McLean County Board District 3 takes in the western part of the county and portions of west and south Bloomington. Participating in a WGLT forum were Democrat RJ McCracken and Libertarian Derek Evans.
Evans said he has lived in Bloomington-Normal for eight years and works for a firm that services health care and hospitals. He cited a master’s degree in project management and said he decided to run to help where he can and give back to the community.
“And to show that Libertarians can help and govern in a way that aligns with our philosophy. A lot of times people say about third parties, 'We don't see you on the national stage because we don't see you locally.' I'm hoping to change that,” said Evans.
McCracken has lived in McLean County for 17 years. He is the events director for a party rental company and said he has met people with great diversity and lifestyles in the county.
Three pillars summarize him, said McCracken. The first is compassion.
“With it you will find a man who is first concerned with those who are struggling and those who cannot fend for themselves. Children are the future of McLean County and our elderly are its history. Those two groups are the first concern I always have,” said McCracken.
He said transparency is his second pillar and the third is loyalty. McCracken said he wants the county to make purchases and award county contracts where possible within the county.
Role of county government
McCracken said the role of county government is to facilitate and ensure citizens are given the opportunity and resources to live a good life.
“It is essentially to act as a moderator between the municipalities, to resolve disputes and bring them together, to provide a safety net for those in need, and to provide and maintain the infrastructure of our roads and the various other systems,” said McCracken.
Evans said most governing should be from a local standpoint. He said there is currently too much of a spotlight on the sometimes ugly picture of national politics.
"We should be leading at the forefront locally and encouraging people to be more involved in their community instead of their face in their phones," said Evans. "It shouldn't be what we can get back from the federal government. We should be telling from a local level our federal government and our state government what we want. I feel like there's too much of a top down ruling instead of a frontline leadership."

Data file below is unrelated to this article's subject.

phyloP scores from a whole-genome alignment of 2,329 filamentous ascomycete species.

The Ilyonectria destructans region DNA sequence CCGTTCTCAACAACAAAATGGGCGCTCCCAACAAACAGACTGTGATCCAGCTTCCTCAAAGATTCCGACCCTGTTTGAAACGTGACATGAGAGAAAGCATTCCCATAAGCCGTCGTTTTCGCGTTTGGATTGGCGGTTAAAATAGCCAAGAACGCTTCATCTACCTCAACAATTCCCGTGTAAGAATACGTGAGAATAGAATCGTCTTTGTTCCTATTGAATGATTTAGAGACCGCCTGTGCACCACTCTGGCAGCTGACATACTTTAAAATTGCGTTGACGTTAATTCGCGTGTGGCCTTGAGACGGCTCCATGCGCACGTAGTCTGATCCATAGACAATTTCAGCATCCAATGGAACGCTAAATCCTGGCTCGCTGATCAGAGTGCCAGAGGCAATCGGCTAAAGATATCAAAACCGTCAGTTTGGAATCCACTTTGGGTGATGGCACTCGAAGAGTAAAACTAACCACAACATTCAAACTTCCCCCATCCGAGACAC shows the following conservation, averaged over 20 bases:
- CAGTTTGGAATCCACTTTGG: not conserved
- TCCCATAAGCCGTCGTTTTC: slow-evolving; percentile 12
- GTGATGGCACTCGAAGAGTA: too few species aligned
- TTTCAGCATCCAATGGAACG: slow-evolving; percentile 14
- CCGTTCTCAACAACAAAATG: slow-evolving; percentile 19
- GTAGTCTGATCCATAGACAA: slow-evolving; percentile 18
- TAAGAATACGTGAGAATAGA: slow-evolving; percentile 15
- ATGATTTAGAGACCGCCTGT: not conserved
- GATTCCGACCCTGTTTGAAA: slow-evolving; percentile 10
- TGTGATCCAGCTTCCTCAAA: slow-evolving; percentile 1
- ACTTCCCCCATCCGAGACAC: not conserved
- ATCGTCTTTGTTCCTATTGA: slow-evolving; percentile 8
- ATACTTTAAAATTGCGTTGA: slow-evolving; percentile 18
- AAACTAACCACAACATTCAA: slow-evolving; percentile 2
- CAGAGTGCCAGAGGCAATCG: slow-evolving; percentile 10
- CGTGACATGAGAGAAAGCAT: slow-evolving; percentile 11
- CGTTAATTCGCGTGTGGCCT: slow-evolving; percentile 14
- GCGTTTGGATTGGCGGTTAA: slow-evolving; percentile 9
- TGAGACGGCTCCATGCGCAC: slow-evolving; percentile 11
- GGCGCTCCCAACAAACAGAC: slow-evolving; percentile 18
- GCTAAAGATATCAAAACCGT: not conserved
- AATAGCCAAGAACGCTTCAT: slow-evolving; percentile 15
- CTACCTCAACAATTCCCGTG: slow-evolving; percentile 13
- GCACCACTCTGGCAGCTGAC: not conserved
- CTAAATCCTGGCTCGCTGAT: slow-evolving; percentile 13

Race and police
Both candidates said there are things the county can do to further racial justice.
Evans said one of the pillars of the Libertarian movement is criminal justice reform. There is not a lot to do at the county level to change the law, said Evans. There may be other ways to affect how its enforced.
"I would want to work closely with our state government to roll back some of the unnecessary laws that currently put people who are at an economic disadvantage, which typically ends up being minorities or people of color. I want to help us present an economic solution to get people out of those situations,” said Evans.
McCracken said he hopes the nation can get beyond the many loud voices talking right now to a place where people sit at the table and talk about how to move forward. He rejected huge moves such as removing the sheriff's budget.
“It's going to be practical changes that make progress for both parties. An example for me, is if every police officer always had a body camera on. Then we'd always know what happened. I think that's something both parties could agree on,” said McCracken.
WGLT asked Republican incumbent County Board member George Wendt to participate and he said his schedule was too uncertain to commit. WGLT asked Wendt to name a time of his own choosing for a separate interview and he never responded.
There's no subscription fee to listen or read our stories. Everyone can access this essential public service thanks to community support. Donate now, and help fund your public media.